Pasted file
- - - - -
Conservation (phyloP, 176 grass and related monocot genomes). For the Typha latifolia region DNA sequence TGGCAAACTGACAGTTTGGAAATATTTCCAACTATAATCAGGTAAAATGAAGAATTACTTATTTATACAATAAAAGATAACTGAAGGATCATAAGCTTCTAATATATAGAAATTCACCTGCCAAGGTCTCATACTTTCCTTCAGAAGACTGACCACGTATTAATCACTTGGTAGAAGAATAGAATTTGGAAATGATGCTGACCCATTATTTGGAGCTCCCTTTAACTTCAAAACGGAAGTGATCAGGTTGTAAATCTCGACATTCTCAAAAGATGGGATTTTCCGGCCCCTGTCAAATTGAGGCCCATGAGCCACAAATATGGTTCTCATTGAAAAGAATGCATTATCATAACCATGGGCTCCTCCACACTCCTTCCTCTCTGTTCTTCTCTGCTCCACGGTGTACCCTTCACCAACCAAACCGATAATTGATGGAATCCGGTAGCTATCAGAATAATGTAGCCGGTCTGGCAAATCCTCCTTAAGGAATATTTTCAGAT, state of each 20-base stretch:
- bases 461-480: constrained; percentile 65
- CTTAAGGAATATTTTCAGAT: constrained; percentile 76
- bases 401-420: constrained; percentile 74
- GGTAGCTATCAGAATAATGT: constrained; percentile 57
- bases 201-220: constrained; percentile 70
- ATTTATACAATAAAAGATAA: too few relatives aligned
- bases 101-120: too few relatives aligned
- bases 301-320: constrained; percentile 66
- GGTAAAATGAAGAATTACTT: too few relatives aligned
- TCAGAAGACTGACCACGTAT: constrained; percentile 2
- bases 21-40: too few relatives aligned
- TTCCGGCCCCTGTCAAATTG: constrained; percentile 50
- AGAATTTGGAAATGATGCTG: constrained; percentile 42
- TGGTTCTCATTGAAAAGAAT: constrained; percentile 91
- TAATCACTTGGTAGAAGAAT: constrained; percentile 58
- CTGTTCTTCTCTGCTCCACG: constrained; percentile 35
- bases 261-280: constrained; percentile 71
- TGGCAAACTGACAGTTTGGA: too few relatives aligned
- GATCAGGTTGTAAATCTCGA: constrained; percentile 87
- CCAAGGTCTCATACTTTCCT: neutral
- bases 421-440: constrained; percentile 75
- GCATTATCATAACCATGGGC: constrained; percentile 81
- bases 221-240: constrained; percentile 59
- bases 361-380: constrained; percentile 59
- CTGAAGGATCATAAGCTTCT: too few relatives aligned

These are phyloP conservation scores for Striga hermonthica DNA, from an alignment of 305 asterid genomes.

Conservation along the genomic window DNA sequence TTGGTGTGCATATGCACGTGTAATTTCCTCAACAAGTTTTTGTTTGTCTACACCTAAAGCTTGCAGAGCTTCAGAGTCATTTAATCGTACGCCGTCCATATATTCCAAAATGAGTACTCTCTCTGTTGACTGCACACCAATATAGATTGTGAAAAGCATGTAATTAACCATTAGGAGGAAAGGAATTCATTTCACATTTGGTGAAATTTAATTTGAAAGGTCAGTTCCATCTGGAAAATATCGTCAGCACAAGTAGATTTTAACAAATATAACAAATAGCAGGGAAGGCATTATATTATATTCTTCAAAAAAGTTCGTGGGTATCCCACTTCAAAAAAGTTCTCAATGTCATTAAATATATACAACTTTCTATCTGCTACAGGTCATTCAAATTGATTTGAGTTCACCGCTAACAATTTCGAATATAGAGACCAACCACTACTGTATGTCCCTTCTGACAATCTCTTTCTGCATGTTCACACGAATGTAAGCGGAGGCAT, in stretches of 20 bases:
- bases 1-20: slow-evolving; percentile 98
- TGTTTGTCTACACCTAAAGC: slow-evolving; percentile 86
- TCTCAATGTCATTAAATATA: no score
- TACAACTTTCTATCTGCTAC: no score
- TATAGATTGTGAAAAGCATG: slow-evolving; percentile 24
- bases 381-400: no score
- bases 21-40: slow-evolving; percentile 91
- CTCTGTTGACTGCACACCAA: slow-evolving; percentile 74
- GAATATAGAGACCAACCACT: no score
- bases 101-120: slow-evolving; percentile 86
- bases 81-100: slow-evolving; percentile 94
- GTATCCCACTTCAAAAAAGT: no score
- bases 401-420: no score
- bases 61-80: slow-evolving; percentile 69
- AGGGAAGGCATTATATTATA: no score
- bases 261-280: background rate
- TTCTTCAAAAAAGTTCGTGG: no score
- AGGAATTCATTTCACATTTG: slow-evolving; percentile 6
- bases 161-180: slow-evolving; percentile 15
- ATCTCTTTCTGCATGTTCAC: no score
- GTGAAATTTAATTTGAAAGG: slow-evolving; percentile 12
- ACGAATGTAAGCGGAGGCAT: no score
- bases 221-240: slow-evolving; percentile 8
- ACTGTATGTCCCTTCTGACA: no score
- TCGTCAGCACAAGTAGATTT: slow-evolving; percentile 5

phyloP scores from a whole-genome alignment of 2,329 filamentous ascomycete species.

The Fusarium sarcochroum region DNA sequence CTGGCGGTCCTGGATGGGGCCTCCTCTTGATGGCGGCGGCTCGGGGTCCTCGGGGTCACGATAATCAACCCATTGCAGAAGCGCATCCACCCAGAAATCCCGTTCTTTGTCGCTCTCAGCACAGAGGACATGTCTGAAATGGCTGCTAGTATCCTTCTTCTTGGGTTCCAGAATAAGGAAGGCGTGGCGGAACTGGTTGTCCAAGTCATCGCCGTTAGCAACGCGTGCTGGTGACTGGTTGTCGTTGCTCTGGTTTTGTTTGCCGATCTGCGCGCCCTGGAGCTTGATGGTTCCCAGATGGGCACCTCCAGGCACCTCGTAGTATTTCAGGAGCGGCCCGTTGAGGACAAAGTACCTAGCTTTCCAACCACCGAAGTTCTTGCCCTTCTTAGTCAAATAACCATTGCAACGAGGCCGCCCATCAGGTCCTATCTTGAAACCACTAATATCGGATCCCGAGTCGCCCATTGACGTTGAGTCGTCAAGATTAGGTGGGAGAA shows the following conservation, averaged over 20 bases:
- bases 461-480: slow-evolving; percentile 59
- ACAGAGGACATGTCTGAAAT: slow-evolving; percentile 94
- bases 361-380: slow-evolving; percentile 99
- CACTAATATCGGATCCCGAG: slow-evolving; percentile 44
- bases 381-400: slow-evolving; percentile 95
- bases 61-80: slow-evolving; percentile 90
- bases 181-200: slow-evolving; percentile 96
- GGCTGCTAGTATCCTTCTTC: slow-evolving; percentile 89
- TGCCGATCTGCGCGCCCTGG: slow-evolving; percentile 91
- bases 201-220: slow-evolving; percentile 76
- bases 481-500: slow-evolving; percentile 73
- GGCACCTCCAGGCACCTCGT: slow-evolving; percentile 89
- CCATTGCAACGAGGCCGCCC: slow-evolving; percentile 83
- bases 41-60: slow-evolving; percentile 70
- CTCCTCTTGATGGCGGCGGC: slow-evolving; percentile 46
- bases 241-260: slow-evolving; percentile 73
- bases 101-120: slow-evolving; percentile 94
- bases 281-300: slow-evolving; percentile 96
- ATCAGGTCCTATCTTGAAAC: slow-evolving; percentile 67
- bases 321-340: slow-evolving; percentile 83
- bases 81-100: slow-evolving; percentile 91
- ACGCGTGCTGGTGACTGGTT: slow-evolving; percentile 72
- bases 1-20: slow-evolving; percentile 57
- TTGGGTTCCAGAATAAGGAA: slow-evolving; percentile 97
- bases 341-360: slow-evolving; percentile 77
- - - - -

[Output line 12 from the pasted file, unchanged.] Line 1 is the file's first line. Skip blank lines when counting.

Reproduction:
- bases 21-40: too few relatives aligned